November 22, 2014 2 min read

Way back in 1988 the compact disc (CD) surpassed the vinyl record in popularity. While vinyl sales may still only account for a small fraction of overall music revenues (roughly 2%), the format has enjoyed steady annual growth since facing extinction in 2005 and 2006. In 2013, the sales of compact discs suffered a 14.5% decline from the previous years totals while sales of vinyl albums rose to 6.1 million units, an increase of 32% from the 4.55 million units sold in 2012. What’s most impressive about this growth is that it’s occurring during one of the most challenging decades the music industry has faced in it’s history. Between 2002 and 2012, total recorded music shipments have dropped by nearly 50%. During that same period, vinyl sales have increased over 250% leading many media and music aficionados to dub this the “vinyl revival”.

Illustration courtesy of Statista

So what’s the reasoning behind the sudden renaissance of LP’s as a music format? Avoiding the broader discussion regarding the sound qualities of vinyl, the uptick in sales numbers may actually have more to do with the rise of digital music than anything else. As the majority of digital music is now housed either on hard drives or in the cloud, those collectors seeking to own a tangible product are turning to LP’s in place of CD’s. Many labels are now shipping vinyl albums with download codes so buyers can access their music using today’s technologies in the form of MP3 downloads while simultaneously benefiting from the aesthetic and textural benefits provided by an LP.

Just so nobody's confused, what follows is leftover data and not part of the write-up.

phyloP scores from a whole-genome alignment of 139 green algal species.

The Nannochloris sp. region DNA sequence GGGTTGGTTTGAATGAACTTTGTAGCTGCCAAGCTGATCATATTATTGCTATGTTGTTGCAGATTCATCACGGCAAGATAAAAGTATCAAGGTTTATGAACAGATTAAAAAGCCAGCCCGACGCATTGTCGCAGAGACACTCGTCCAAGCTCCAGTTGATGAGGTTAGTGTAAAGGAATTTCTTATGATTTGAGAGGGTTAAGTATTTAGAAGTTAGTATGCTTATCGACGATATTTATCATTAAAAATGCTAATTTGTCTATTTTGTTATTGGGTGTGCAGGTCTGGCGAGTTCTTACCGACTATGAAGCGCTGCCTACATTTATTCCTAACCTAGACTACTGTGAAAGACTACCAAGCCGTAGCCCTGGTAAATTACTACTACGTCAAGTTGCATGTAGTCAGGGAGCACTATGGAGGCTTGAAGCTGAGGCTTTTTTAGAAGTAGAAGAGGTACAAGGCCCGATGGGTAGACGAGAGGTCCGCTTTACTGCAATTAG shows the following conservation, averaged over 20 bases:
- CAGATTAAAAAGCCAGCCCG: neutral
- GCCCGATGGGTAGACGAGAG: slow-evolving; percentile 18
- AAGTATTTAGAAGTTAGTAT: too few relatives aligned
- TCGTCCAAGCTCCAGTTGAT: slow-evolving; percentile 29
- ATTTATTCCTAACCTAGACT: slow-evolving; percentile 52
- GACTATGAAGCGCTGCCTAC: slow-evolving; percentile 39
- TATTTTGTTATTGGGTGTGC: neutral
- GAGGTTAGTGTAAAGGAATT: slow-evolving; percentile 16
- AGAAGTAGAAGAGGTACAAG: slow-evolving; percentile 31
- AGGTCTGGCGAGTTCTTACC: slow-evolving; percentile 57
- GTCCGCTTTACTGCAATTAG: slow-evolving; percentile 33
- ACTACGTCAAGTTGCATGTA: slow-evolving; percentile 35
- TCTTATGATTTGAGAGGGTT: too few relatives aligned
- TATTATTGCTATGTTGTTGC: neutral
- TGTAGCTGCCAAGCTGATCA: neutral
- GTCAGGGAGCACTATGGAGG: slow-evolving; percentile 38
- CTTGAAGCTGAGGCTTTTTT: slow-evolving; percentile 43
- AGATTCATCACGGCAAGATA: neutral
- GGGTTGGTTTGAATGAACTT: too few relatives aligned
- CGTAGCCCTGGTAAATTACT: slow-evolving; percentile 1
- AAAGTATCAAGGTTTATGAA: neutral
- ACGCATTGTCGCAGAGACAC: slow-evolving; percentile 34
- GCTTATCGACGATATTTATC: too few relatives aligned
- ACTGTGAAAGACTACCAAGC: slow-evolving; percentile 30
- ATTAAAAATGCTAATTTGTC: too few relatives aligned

Can this trend continue? As of October, 2014 sales had already surpassed the 2013 totals with a projected 8.9 million LP’s expected to be sold by the end of the year. The vinyl revival seems to be alive and well and we for one, couldn’t be happier.

The LP is back baby, yeah! (insert groovy 1970’s English spy accent here).

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